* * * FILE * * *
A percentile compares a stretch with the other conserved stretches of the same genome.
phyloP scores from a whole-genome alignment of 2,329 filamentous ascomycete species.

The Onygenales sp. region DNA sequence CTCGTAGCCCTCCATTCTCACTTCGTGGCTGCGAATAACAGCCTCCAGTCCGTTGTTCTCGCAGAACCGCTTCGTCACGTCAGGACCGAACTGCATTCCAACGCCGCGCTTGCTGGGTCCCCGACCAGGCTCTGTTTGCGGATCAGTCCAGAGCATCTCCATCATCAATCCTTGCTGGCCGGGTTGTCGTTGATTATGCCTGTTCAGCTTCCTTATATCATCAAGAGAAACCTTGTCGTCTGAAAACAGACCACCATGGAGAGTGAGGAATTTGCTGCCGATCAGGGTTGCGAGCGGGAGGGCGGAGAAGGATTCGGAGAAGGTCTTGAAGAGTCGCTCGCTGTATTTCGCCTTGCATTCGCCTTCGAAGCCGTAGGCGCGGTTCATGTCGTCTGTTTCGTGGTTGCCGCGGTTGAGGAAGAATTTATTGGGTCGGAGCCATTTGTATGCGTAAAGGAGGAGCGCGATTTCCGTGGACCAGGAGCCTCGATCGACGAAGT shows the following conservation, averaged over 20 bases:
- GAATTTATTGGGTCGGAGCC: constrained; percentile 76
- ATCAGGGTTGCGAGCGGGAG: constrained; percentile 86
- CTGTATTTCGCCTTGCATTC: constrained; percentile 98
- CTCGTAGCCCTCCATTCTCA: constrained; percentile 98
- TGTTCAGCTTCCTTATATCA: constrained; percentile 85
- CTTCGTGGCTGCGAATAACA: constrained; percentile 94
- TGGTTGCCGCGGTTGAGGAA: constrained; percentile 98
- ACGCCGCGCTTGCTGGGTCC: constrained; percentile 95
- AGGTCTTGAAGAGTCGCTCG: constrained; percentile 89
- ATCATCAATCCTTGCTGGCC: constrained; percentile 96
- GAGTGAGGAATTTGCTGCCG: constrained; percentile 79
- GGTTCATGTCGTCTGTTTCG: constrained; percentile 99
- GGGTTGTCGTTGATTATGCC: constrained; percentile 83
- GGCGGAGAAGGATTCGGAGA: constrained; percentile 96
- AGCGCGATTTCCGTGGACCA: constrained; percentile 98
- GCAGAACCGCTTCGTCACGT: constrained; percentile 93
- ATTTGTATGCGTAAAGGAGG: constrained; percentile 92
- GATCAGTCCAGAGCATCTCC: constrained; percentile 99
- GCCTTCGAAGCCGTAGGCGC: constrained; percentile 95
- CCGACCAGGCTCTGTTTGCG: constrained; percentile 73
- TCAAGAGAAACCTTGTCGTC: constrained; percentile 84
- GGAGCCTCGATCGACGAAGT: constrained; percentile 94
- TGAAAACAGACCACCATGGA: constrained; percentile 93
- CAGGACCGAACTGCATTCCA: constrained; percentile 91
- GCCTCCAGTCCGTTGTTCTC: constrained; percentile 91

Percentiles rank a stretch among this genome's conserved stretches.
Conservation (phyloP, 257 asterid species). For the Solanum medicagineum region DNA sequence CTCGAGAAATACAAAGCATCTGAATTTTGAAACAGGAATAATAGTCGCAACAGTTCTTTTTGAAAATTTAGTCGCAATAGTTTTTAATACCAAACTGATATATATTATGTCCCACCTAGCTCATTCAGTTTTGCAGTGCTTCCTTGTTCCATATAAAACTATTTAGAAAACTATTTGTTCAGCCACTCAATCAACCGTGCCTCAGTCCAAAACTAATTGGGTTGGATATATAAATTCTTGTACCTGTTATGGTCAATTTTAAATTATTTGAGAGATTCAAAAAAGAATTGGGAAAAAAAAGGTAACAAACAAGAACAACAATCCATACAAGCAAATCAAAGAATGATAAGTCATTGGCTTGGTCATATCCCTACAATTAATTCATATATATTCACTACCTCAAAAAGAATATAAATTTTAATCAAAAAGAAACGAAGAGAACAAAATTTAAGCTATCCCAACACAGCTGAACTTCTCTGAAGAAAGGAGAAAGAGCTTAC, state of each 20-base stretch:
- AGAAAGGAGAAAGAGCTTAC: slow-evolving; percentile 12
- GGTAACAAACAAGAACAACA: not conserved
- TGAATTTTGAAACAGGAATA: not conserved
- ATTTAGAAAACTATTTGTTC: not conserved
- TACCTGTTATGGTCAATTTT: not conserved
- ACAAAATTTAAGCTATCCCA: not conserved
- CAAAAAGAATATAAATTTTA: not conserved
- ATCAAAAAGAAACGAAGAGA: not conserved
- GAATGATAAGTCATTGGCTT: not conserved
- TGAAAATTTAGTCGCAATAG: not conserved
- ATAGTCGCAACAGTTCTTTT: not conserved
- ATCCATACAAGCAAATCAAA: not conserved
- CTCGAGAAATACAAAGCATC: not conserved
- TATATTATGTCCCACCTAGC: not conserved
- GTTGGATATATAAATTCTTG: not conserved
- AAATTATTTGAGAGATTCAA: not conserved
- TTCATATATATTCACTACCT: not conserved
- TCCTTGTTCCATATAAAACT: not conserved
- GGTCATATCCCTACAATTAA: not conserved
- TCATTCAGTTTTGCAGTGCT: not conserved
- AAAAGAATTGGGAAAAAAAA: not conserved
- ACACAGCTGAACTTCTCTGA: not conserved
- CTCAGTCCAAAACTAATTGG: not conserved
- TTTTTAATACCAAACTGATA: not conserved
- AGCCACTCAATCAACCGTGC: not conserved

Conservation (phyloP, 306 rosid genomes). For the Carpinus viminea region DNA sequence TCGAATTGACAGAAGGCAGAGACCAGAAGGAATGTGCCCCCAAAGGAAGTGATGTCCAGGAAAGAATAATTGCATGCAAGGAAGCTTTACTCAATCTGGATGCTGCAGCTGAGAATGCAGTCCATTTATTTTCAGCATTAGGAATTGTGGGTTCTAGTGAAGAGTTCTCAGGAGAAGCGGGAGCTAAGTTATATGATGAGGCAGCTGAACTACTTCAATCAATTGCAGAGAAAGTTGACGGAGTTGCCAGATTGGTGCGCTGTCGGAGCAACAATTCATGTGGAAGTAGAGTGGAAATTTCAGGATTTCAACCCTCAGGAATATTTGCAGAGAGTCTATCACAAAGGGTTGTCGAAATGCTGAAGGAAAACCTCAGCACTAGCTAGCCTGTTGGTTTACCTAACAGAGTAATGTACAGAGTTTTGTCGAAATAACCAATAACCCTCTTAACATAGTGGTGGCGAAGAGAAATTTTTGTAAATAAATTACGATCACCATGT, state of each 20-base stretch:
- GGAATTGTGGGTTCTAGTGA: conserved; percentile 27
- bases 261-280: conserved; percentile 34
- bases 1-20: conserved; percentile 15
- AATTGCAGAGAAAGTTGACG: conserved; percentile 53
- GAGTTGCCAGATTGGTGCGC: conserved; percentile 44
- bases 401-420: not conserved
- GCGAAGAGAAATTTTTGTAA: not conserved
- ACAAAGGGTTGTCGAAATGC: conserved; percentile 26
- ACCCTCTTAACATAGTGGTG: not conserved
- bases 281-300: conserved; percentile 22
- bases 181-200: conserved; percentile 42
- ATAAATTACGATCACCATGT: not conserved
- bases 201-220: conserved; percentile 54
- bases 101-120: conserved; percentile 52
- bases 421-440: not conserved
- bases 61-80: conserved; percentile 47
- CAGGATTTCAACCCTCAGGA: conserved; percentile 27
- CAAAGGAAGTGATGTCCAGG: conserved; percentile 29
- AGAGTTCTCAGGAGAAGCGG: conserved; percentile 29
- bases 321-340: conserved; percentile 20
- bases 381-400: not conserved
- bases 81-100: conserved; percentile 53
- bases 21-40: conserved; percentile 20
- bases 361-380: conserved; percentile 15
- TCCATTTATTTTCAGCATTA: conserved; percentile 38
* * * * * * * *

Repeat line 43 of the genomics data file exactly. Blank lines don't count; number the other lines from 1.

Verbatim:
- CTCGAGAAATACAAAGCATC: not conserved